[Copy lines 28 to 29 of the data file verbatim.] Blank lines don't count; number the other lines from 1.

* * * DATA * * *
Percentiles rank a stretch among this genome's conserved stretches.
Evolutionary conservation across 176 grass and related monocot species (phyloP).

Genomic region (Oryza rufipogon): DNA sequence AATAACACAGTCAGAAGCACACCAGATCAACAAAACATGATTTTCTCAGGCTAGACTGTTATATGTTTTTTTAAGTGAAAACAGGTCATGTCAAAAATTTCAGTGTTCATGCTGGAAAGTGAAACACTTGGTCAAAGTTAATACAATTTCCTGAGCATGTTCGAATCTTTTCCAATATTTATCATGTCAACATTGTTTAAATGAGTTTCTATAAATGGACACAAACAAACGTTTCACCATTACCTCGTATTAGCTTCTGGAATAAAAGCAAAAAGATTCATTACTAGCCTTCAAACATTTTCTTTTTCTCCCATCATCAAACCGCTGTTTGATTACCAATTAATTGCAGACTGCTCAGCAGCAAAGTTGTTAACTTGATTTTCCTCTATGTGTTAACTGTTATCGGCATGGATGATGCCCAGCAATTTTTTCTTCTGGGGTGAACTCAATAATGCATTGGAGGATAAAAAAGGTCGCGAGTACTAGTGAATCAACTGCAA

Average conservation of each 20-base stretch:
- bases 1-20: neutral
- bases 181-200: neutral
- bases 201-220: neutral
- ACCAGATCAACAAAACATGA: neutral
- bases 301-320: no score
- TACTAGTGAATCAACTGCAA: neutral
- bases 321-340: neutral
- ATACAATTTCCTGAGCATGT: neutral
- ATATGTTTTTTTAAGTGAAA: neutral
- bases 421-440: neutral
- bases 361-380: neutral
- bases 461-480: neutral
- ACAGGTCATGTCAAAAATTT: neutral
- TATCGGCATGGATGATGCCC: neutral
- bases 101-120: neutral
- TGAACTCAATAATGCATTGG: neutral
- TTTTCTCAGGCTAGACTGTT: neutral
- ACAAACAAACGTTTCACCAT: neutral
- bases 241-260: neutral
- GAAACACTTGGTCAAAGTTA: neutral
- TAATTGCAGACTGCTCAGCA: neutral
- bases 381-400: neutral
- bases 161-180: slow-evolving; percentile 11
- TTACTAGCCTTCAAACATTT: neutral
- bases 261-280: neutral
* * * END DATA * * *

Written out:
- TTACTAGCCTTCAAACATTT: neutral
- bases 261-280: neutral